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Poverty and the Foundling Hospital


This is a reproduction of a drawing of the original Foundling Hospital in London opened by CaptainThomas Coram in 1739. He had campaigned for 19 years to set up an institution dedicated to the care and education of 'foundlings', the children he saw abandoned on London's streets.


Mothers brought their babies to the Foundling Hospital to be cared for, with many hopeful that their financial circumstances would change so they could one day reclaim them.  Every child admitted to the Foundling Hospital was baptised and given a new name.  Mothers also left a token which could be used to identify their child if they returned to reclaim their child.


The Foundling Hospital took children in from1739-1954 and over the centuries, more than 25,000 children's lives were saved.





When the pages are opened out they reveal images of Victorian children and reproductions of some of the original letters that were written to the hospital or individual children

I have added scraps of vintage fabrics, lace and ribbons to represent the tokens left with the children by their mothers.


I have used a background of scrim painted blue to represent hope.  The children were well looked after and educated, many of the boys being trained for the military and many of the girls for domestic service.







Around the edges I have inserted luggage labels with images of Victorian children to represent their manner of arrival at the Foundling Hospital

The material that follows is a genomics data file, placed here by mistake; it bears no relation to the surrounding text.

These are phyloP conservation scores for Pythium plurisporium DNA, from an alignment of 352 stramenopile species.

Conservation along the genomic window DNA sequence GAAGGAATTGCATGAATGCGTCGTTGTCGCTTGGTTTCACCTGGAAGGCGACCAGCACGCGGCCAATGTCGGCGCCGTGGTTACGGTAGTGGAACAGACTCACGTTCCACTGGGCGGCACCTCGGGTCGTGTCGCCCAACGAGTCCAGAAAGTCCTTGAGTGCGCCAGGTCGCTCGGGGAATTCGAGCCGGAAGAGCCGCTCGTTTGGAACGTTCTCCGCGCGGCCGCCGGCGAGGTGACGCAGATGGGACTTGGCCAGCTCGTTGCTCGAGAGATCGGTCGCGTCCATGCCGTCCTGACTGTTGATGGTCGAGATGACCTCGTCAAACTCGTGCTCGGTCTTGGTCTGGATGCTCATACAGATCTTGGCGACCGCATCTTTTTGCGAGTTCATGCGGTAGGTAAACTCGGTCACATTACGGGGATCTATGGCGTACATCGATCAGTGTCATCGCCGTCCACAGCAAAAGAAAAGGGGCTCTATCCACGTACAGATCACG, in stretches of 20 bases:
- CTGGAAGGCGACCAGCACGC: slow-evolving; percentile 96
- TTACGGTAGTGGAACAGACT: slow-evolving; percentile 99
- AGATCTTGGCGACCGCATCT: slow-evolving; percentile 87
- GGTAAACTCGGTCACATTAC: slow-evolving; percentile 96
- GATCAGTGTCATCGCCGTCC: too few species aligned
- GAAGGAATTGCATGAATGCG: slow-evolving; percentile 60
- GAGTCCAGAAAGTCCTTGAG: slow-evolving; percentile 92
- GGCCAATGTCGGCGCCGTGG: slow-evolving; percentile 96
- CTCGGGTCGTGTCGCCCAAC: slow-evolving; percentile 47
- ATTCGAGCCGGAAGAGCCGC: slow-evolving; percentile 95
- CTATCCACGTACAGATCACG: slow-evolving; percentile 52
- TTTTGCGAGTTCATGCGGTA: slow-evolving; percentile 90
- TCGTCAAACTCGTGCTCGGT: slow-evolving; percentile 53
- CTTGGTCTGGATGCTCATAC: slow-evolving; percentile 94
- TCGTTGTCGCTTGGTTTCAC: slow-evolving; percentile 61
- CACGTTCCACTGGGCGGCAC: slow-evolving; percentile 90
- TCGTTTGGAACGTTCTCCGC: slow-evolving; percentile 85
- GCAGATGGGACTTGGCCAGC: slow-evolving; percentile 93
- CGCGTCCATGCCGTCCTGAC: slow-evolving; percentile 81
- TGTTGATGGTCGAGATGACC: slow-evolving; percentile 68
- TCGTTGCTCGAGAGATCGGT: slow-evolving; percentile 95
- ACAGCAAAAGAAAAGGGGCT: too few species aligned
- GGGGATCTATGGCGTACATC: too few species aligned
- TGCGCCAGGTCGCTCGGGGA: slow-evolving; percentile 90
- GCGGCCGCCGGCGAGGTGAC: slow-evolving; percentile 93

I have also included images of the original "Maps Descriptive of London Poverty" which were researched and drawn up by Charles Booth between 1886 and 1903. 



An early example of social cartography, each street is coloured to indicate the income and social class of its inhabitants - black being the lowest class, described as  "Vicious, semi-criminal", going through dark blue " Very poor, casual. Chronic want" and light blue "Poor. 18s. to 21s. a week for a moderate family" and so on, to the last colour (yellow): " Upper-middle and Upper classes. Wealthy".



The Workhouse


In England and Wales a workhouse, colloquially known as a spike, was a place where those unable to support themselves were offered accommodation and employment. Life in a workhouse was intended to be harsh, to deter the able-bodied poor and to ensure that only the truly destitute would apply. But in areas such as the provision of free medical care and education for children, neither of which was available to the poor in England living outside workhouses until the early 20th century, workhouse inmates could be said to be advantaged over the general population.


However, many feared the Workhouse as it was the absolute last resort, from which many never returned.



Here, I have painted the pages with black, grey and brown paint and used images from a workhouse and an old dictionary.




Most of the uniforms provided for inmates was brown or beige.  In some workhouses, women were made to wear yellow if they were an unmarried mother and red if they were a prostitute, although this stigmatisation was later outlawed.

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